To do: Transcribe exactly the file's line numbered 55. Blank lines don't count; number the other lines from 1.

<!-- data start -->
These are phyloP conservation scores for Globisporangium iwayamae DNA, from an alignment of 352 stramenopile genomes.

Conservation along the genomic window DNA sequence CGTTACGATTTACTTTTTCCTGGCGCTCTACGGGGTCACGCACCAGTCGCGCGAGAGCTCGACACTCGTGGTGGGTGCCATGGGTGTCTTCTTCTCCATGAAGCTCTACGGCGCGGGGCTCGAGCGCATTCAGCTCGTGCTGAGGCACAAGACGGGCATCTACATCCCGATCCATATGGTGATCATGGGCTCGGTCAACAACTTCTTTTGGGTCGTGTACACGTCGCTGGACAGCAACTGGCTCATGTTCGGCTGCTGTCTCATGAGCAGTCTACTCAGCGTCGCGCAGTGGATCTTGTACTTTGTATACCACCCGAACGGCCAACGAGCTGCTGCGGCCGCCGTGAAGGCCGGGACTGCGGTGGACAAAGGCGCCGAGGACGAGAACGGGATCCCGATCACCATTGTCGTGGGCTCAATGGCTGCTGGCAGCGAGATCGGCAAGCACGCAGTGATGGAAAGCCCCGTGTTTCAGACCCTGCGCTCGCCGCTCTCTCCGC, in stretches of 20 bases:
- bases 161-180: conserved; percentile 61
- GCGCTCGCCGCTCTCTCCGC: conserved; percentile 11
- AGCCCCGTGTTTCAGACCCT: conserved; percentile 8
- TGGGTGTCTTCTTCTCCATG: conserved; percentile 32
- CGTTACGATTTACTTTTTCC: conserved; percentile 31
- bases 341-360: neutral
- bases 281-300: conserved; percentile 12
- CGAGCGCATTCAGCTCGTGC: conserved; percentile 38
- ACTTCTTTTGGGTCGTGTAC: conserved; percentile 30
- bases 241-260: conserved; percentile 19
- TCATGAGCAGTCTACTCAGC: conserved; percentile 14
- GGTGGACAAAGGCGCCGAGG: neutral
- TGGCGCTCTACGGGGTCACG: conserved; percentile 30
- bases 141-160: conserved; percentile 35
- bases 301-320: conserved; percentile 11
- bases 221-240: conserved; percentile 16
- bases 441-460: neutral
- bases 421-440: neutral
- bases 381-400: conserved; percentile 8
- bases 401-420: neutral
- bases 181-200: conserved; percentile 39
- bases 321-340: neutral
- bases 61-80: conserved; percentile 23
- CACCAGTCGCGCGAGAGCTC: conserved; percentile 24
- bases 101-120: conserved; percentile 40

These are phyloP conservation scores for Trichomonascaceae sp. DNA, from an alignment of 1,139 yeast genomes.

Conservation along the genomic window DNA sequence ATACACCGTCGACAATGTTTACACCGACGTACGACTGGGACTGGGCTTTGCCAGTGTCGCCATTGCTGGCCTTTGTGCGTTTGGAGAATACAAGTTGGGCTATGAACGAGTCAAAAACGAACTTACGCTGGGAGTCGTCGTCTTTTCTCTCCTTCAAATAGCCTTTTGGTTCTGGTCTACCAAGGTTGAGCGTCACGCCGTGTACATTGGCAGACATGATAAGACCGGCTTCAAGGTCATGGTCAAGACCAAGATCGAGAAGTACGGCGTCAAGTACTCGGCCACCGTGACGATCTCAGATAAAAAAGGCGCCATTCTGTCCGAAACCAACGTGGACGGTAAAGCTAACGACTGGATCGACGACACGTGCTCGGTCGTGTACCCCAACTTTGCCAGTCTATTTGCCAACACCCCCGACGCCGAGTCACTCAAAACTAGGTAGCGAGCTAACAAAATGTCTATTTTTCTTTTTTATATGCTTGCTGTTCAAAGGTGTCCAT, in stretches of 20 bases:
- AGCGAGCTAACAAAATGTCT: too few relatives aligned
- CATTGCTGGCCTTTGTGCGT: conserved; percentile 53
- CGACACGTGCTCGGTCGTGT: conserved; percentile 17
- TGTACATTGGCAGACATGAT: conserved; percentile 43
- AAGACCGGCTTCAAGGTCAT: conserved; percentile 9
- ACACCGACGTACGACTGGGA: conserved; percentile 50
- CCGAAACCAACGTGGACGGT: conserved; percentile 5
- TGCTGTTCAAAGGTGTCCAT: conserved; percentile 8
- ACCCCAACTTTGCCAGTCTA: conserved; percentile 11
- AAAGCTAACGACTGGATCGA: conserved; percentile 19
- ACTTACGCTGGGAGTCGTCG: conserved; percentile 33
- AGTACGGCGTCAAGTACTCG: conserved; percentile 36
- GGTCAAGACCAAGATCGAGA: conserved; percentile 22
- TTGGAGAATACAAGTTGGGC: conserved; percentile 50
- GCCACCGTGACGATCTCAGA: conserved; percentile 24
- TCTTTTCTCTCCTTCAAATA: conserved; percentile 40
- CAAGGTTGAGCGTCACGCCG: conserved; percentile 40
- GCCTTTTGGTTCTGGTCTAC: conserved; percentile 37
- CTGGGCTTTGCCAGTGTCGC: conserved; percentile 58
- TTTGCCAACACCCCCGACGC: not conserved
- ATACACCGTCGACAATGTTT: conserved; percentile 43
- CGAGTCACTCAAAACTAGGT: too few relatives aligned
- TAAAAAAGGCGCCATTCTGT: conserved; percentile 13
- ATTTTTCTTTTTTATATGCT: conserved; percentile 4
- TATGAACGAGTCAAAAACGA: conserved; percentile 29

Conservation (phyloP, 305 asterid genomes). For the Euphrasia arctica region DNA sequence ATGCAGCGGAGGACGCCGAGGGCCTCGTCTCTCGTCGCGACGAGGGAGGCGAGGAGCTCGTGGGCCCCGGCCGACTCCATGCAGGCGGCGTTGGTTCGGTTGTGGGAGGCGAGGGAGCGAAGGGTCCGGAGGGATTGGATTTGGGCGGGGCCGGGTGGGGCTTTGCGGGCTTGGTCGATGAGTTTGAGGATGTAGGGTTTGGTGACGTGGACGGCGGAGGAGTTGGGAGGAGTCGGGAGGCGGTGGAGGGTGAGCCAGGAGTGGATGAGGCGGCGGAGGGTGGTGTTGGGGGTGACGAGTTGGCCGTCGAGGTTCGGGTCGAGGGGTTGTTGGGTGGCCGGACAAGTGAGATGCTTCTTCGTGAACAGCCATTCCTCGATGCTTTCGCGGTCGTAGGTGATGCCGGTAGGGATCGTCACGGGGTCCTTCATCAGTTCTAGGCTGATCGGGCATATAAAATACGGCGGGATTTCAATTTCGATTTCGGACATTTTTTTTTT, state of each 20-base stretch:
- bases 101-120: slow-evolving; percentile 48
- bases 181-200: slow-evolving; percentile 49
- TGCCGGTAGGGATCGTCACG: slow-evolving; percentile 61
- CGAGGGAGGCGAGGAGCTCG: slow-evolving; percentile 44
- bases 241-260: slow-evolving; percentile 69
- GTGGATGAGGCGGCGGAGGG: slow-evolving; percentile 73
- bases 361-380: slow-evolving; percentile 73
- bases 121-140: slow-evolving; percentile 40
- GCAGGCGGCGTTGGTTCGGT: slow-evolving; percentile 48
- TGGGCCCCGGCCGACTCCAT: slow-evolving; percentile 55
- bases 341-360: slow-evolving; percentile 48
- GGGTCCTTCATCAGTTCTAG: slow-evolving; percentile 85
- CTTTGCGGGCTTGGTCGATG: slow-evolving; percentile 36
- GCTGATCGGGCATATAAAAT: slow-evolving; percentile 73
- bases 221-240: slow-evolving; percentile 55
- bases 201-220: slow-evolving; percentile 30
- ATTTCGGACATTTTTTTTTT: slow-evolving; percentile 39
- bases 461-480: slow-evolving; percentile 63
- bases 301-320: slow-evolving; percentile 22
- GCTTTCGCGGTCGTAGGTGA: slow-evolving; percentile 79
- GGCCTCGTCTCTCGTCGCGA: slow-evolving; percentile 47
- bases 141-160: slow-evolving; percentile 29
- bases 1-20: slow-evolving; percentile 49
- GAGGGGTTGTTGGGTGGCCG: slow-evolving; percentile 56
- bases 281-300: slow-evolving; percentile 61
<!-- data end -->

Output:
Conservation (phyloP, 305 asterid genomes). For the Euphrasia arctica region DNA sequence ATGCAGCGGAGGACGCCGAGGGCCTCGTCTCTCGTCGCGACGAGGGAGGCGAGGAGCTCGTGGGCCCCGGCCGACTCCATGCAGGCGGCGTTGGTTCGGTTGTGGGAGGCGAGGGAGCGAAGGGTCCGGAGGGATTGGATTTGGGCGGGGCCGGGTGGGGCTTTGCGGGCTTGGTCGATGAGTTTGAGGATGTAGGGTTTGGTGACGTGGACGGCGGAGGAGTTGGGAGGAGTCGGGAGGCGGTGGAGGGTGAGCCAGGAGTGGATGAGGCGGCGGAGGGTGGTGTTGGGGGTGACGAGTTGGCCGTCGAGGTTCGGGTCGAGGGGTTGTTGGGTGGCCGGACAAGTGAGATGCTTCTTCGTGAACAGCCATTCCTCGATGCTTTCGCGGTCGTAGGTGATGCCGGTAGGGATCGTCACGGGGTCCTTCATCAGTTCTAGGCTGATCGGGCATATAAAATACGGCGGGATTTCAATTTCGATTTCGGACATTTTTTTTTT, state of each 20-base stretch: